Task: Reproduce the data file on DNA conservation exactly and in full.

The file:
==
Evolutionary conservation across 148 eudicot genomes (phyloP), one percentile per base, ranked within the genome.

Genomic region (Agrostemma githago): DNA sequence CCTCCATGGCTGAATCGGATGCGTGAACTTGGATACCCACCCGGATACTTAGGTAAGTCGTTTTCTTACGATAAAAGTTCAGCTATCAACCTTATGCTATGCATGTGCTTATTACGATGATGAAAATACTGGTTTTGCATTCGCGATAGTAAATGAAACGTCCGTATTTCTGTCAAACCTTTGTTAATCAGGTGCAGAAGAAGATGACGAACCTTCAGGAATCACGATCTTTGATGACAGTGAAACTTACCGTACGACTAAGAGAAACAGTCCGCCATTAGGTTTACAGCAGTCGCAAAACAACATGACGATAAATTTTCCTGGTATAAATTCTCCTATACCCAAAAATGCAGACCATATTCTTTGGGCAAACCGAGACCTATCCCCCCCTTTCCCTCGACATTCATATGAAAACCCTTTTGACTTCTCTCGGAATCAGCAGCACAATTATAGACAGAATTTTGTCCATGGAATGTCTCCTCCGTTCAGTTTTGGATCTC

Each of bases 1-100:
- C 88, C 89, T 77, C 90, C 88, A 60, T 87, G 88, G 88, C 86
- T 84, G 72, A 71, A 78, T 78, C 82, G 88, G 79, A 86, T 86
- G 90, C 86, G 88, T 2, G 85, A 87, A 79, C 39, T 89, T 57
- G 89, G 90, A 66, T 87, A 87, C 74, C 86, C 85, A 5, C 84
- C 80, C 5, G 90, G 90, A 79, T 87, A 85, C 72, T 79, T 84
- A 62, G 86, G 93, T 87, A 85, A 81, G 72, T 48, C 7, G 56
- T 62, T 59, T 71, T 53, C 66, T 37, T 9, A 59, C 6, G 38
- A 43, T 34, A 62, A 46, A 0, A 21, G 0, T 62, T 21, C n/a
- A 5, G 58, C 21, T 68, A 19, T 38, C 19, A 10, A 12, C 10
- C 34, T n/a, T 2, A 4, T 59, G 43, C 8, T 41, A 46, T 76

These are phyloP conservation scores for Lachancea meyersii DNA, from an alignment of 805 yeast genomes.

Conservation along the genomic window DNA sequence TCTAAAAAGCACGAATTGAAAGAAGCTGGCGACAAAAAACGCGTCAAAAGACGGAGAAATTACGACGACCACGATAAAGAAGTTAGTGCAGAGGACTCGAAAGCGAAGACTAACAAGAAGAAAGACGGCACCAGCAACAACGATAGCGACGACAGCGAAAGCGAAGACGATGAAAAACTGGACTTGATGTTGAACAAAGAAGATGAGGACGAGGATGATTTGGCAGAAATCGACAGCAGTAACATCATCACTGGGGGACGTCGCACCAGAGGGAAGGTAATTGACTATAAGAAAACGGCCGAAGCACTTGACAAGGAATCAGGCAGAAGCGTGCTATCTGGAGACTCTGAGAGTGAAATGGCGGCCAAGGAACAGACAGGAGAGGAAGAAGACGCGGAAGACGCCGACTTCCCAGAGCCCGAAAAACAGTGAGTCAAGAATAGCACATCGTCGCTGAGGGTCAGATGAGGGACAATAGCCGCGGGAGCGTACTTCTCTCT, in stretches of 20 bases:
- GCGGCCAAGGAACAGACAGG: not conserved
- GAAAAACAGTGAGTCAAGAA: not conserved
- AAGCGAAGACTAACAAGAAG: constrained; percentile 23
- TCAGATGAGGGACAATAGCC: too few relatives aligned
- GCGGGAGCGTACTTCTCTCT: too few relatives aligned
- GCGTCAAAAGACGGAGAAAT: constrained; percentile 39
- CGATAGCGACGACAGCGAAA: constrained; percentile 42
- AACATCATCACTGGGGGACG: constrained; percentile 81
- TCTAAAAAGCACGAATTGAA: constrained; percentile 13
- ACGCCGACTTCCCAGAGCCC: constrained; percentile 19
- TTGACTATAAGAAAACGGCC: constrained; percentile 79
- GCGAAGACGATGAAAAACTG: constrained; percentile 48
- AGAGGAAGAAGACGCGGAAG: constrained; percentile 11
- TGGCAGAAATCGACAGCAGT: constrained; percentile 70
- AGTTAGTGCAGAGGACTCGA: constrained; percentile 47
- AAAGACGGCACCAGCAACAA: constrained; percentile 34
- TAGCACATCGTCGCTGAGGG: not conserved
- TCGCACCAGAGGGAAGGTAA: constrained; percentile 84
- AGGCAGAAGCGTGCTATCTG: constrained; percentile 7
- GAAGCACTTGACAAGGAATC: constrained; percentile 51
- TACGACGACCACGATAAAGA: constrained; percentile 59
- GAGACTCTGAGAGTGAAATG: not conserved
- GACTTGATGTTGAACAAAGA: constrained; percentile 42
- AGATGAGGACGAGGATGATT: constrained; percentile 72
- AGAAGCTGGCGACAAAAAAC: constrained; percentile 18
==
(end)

Evolutionary conservation across 148 eudicot genomes (phyloP), one percentile per base, ranked within the genome.

Genomic region (Agrostemma githago): DNA sequence CCTCCATGGCTGAATCGGATGCGTGAACTTGGATACCCACCCGGATACTTAGGTAAGTCGTTTTCTTACGATAAAAGTTCAGCTATCAACCTTATGCTATGCATGTGCTTATTACGATGATGAAAATACTGGTTTTGCATTCGCGATAGTAAATGAAACGTCCGTATTTCTGTCAAACCTTTGTTAATCAGGTGCAGAAGAAGATGACGAACCTTCAGGAATCACGATCTTTGATGACAGTGAAACTTACCGTACGACTAAGAGAAACAGTCCGCCATTAGGTTTACAGCAGTCGCAAAACAACATGACGATAAATTTTCCTGGTATAAATTCTCCTATACCCAAAAATGCAGACCATATTCTTTGGGCAAACCGAGACCTATCCCCCCCTTTCCCTCGACATTCATATGAAAACCCTTTTGACTTCTCTCGGAATCAGCAGCACAATTATAGACAGAATTTTGTCCATGGAATGTCTCCTCCGTTCAGTTTTGGATCTC

Each of bases 1-100:
- C 88, C 89, T 77, C 90, C 88, A 60, T 87, G 88, G 88, C 86
- T 84, G 72, A 71, A 78, T 78, C 82, G 88, G 79, A 86, T 86
- G 90, C 86, G 88, T 2, G 85, A 87, A 79, C 39, T 89, T 57
- G 89, G 90, A 66, T 87, A 87, C 74, C 86, C 85, A 5, C 84
- C 80, C 5, G 90, G 90, A 79, T 87, A 85, C 72, T 79, T 84
- A 62, G 86, G 93, T 87, A 85, A 81, G 72, T 48, C 7, G 56
- T 62, T 59, T 71, T 53, C 66, T 37, T 9, A 59, C 6, G 38
- A 43, T 34, A 62, A 46, A 0, A 21, G 0, T 62, T 21, C n/a
- A 5, G 58, C 21, T 68, A 19, T 38, C 19, A 10, A 12, C 10
- C 34, T n/a, T 2, A 4, T 59, G 43, C 8, T 41, A 46, T 76

These are phyloP conservation scores for Lachancea meyersii DNA, from an alignment of 805 yeast genomes.

Conservation along the genomic window DNA sequence TCTAAAAAGCACGAATTGAAAGAAGCTGGCGACAAAAAACGCGTCAAAAGACGGAGAAATTACGACGACCACGATAAAGAAGTTAGTGCAGAGGACTCGAAAGCGAAGACTAACAAGAAGAAAGACGGCACCAGCAACAACGATAGCGACGACAGCGAAAGCGAAGACGATGAAAAACTGGACTTGATGTTGAACAAAGAAGATGAGGACGAGGATGATTTGGCAGAAATCGACAGCAGTAACATCATCACTGGGGGACGTCGCACCAGAGGGAAGGTAATTGACTATAAGAAAACGGCCGAAGCACTTGACAAGGAATCAGGCAGAAGCGTGCTATCTGGAGACTCTGAGAGTGAAATGGCGGCCAAGGAACAGACAGGAGAGGAAGAAGACGCGGAAGACGCCGACTTCCCAGAGCCCGAAAAACAGTGAGTCAAGAATAGCACATCGTCGCTGAGGGTCAGATGAGGGACAATAGCCGCGGGAGCGTACTTCTCTCT, in stretches of 20 bases:
- GCGGCCAAGGAACAGACAGG: not conserved
- GAAAAACAGTGAGTCAAGAA: not conserved
- AAGCGAAGACTAACAAGAAG: constrained; percentile 23
- TCAGATGAGGGACAATAGCC: too few relatives aligned
- GCGGGAGCGTACTTCTCTCT: too few relatives aligned
- GCGTCAAAAGACGGAGAAAT: constrained; percentile 39
- CGATAGCGACGACAGCGAAA: constrained; percentile 42
- AACATCATCACTGGGGGACG: constrained; percentile 81
- TCTAAAAAGCACGAATTGAA: constrained; percentile 13
- ACGCCGACTTCCCAGAGCCC: constrained; percentile 19
- TTGACTATAAGAAAACGGCC: constrained; percentile 79
- GCGAAGACGATGAAAAACTG: constrained; percentile 48
- AGAGGAAGAAGACGCGGAAG: constrained; percentile 11
- TGGCAGAAATCGACAGCAGT: constrained; percentile 70
- AGTTAGTGCAGAGGACTCGA: constrained; percentile 47
- AAAGACGGCACCAGCAACAA: constrained; percentile 34
- TAGCACATCGTCGCTGAGGG: not conserved
- TCGCACCAGAGGGAAGGTAA: constrained; percentile 84
- AGGCAGAAGCGTGCTATCTG: constrained; percentile 7
- GAAGCACTTGACAAGGAATC: constrained; percentile 51
- TACGACGACCACGATAAAGA: constrained; percentile 59
- GAGACTCTGAGAGTGAAATG: not conserved
- GACTTGATGTTGAACAAAGA: constrained; percentile 42
- AGATGAGGACGAGGATGATT: constrained; percentile 72
- AGAAGCTGGCGACAAAAAAC: constrained; percentile 18